Stone Setting without Prongs with Street Gemology

Wild Acres (North Carolina)  June 25-July 1

The Florida Society of Goldsmiths is organizing a live workshop from June 25 to July 1, 2023, at Wild Acres in North Carolina, covering stone setting without prongs. Our course will teach participants how to work with faceted stones, including surface setting options such as bead setting, pavé, and flush setting, and will culminate in the fabrication of a structural tapered bezel and hammer-setting a thick-walled bezel set faceted stone. This workshop is intermediate level and participants must have basic metal smithing skills. A list of materials and supplies needed is provided. Host and lodging details are available on the Wild Acres Retreat Center website.

About this course

Over the course of our week together, we will fabricate two heavy sterling silver bands (2mm thick at least 6mm wide) and delve into understanding the essential considerations when working with faceted stones. We will cover surface setting options, including bead setting, pavé, and flush setting, and discuss when and how to use them to the best advantage of your designs and secure the setting of your gemstones.

We’ll finish the week together with fusing and fabricating a structural tapered bezel using bezel blocks and learn how to hammer-set a thick-walled bezel set faceted stone. As an added bonus, workshop registration includes Jim’s “Street Gemology” which gives an overview of gems, their characteristics, common cuts, and other essential information about working with and choosing faceted gems for your work.

Day-by-Day Course Topics by Theme:

  1. Stone Setting without Prongs
  2. Bead Setting
  3. Pavé
  4. Flush Setting
  5. Fabricating a thick-walled Tapered Bezel
  6. Completion of Student Projects
  7. Completion of Projects


Organized by the Florida Society of Goldsmiths – visit their site for news and updates about class registration.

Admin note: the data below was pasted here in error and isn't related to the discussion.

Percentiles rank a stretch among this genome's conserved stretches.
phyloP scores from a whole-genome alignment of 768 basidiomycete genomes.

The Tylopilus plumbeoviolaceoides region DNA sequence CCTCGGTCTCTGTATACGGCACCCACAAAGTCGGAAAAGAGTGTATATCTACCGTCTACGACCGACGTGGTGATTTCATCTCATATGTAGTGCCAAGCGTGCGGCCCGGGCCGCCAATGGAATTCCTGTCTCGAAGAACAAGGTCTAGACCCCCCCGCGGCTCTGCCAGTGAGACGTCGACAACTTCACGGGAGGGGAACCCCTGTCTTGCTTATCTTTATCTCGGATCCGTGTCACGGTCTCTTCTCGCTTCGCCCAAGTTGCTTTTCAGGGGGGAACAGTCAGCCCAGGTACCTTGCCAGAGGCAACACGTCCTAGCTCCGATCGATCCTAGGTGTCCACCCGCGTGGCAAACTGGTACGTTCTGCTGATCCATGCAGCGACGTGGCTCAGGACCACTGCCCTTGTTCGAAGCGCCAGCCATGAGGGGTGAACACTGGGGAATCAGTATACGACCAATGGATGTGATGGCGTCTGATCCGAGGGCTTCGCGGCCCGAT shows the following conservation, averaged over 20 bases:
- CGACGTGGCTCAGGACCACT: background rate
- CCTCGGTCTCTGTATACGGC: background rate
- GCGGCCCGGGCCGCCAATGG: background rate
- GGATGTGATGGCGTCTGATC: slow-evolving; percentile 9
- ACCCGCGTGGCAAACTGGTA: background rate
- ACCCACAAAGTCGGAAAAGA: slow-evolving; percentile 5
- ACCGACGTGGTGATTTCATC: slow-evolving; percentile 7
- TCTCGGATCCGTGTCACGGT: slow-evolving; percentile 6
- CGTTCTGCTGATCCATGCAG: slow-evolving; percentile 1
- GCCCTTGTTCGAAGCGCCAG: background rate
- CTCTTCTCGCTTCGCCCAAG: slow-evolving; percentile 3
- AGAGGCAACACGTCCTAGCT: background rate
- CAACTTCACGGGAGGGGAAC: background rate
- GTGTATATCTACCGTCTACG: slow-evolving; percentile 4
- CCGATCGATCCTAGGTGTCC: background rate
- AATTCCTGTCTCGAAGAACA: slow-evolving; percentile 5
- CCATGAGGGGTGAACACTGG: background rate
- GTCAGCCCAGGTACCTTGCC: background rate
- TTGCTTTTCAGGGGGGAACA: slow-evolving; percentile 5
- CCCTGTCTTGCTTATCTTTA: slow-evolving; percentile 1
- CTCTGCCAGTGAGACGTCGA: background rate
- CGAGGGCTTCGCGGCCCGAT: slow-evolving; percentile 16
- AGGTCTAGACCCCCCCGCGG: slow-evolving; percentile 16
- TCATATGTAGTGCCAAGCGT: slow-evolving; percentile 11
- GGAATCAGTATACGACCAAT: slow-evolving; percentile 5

Materials and Supplies:

Items needed for class

  • Flex shaft or micrometer rotary tool. Dremels can work but they don’t have the control needed for stone setting
  • A ring clamp, PanaVise, engravers block, GRS Benchmate or other clamping device to hold your rings during stone setting. Any one of these options will work for your stone setting.
  • Stones for setting: at least 10- 2mm and 2- 5mm round faceted gems. You are welcome to use other stones if you have them, but CZ’s are inexpensive and durable for your first settings. More would be great, but have at least this many for your practice projects.
  • 2- 14ga sterling silver bands (any ring size will do) and about 6mm wide. The rings will be used for setting stones. The rings should be completely finished on the outside with a satin finish. This finish will make it easier to see the surface of your metal during the stone setting.
  • Inverted cone bur- .8mm Rio- Item #: 342532 o Drill bit- #51, or 1.7mm. Rio- Item #: 349410
  • Setting bur- 2.5mm Rio: Item #: 342383
  • 4.7mm Rio: Item No. 342392
  • Bud bur- 2,3mm. Rio-Item #: 342525
  • Beading tools. A set is not expensive, so get a full set with a mushroom handle. This will allow you to bead set many different sizes of stones as you begin to incorporate this setting into your work. We will also sacrifice one of the larger beading tools to make a micro burnisher for flush setting. Rio- Item: 113340
  • Optics for close up work. I like what are called MegaViews. Rio-Item #: 115719 You can also use the classic Optivisors. Rio- Item #: 113206 A 10x jeweler’s loupe would also be great to check your work. Rio- Item: 113370
  • Chasing hammer
  • Soft sticky wax on the end of a 3-4 inch dowel ⅛-¼ inch in diameter. Rio Item #: 700187
  • Good light source that is hopefully 12 inches or so from your working surface.
  • Old toothbrush for cleaning filings from metal during setting.
  • Fine point Sharpie.

Host and Lodging:

Look to Wild Acres Retreat Center for location details


This is an intermediate class, and you’ll need to be proficient in basic metal smithing skills such as sawing, filing, and soldering. More advanced students are encouraged to bring personal projects into which they would like to incorporate faceted stones as well as any faceted gems that they would like to set, time permitting.